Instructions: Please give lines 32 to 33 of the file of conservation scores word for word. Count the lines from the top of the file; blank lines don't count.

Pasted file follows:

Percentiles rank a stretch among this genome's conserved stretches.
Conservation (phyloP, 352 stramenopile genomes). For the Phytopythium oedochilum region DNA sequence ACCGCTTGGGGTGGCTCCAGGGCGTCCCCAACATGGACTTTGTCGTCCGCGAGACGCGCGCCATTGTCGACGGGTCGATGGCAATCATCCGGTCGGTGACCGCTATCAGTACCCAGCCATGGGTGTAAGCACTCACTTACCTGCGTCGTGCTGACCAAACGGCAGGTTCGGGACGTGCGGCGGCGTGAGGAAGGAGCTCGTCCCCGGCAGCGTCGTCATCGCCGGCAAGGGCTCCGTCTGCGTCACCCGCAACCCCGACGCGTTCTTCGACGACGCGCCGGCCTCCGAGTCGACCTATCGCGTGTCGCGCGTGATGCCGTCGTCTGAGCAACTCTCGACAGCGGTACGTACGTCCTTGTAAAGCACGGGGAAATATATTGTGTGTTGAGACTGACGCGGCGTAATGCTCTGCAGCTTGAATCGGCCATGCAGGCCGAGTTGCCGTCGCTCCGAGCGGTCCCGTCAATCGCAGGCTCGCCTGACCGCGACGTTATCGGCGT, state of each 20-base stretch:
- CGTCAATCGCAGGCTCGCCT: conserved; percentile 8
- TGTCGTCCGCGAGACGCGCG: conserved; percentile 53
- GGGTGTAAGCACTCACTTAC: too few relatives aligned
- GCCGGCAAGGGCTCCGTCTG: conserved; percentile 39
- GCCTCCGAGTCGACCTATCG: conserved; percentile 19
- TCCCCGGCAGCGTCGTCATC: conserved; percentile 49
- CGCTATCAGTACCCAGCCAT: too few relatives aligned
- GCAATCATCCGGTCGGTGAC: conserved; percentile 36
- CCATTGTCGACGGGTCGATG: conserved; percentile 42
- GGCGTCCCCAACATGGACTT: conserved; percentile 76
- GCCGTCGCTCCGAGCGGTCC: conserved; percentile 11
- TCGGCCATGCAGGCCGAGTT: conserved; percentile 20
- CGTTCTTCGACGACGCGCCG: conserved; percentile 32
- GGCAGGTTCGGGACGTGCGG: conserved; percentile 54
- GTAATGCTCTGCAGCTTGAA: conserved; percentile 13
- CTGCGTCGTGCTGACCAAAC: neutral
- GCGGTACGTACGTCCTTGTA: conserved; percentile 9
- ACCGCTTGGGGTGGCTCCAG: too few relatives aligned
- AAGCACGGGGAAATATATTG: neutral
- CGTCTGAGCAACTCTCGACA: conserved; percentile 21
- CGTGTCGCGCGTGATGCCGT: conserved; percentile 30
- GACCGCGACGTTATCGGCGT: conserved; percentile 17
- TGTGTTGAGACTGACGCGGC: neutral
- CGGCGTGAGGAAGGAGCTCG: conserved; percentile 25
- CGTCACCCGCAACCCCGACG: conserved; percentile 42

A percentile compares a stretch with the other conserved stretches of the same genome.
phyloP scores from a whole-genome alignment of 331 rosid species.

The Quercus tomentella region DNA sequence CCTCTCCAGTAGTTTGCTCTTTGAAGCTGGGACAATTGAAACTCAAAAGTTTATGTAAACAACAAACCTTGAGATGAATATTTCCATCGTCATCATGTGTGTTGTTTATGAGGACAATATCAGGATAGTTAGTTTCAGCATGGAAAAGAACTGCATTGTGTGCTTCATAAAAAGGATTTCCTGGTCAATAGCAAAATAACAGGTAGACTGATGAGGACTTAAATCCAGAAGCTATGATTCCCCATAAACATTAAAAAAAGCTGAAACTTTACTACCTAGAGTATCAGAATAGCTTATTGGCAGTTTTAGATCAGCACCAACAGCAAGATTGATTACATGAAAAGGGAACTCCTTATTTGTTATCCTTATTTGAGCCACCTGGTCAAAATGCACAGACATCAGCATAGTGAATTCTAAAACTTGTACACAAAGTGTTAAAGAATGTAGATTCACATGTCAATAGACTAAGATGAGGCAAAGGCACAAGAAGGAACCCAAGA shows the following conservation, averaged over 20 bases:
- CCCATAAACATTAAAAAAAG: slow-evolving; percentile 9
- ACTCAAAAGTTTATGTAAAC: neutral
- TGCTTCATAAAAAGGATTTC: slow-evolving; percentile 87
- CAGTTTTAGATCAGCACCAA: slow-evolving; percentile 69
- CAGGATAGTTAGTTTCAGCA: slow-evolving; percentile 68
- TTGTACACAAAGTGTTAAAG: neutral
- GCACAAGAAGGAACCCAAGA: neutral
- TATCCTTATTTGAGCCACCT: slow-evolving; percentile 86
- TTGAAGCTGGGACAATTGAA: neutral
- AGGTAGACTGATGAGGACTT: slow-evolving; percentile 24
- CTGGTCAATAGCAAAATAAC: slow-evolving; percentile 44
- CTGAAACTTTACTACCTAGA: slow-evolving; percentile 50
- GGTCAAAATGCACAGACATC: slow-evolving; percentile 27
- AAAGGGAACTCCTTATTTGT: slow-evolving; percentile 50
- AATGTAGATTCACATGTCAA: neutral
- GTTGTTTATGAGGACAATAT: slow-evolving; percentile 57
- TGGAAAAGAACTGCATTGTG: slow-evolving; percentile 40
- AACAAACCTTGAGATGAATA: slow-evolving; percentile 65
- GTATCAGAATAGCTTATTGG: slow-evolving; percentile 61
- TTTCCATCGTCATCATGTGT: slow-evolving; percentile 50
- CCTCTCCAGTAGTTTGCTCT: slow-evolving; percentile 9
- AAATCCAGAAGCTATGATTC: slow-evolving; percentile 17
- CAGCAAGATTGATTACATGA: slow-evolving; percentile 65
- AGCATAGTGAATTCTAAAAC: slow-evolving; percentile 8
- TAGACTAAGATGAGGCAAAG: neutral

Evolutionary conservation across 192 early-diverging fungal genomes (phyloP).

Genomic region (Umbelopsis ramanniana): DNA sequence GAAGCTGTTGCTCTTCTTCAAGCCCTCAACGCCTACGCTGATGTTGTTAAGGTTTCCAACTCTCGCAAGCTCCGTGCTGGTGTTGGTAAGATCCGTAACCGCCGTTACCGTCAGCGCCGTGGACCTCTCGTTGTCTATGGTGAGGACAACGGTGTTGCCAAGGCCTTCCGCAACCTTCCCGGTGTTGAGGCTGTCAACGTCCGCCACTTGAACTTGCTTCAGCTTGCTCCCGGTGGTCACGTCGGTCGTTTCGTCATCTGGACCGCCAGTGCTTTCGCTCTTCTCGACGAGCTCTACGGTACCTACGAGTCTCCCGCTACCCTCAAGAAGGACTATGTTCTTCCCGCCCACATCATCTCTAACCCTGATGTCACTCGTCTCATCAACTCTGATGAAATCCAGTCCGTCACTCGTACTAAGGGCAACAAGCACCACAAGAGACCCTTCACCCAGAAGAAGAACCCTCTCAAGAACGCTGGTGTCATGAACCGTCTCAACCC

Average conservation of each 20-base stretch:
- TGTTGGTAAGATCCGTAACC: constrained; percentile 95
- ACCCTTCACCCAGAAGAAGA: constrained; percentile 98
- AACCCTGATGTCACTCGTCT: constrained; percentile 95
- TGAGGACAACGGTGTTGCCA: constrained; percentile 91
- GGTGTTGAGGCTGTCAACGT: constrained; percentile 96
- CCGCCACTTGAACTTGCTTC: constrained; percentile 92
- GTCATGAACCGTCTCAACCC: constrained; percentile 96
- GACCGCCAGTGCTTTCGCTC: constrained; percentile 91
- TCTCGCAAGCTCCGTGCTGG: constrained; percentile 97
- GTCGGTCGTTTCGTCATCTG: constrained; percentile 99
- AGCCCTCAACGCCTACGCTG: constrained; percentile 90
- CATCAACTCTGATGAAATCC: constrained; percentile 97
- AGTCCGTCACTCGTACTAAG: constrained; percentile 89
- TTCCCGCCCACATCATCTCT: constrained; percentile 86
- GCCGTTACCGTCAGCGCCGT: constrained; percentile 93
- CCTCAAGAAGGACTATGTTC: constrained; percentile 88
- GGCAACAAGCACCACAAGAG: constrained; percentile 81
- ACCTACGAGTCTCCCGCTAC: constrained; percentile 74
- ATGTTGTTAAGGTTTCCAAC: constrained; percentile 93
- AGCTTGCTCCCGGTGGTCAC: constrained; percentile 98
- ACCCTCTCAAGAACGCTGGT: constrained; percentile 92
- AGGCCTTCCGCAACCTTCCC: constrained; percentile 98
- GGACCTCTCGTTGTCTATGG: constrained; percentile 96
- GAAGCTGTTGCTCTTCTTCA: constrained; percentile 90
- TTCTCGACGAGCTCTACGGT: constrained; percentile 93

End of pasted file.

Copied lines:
- ACTCAAAAGTTTATGTAAAC: neutral
- TGCTTCATAAAAAGGATTTC: slow-evolving; percentile 87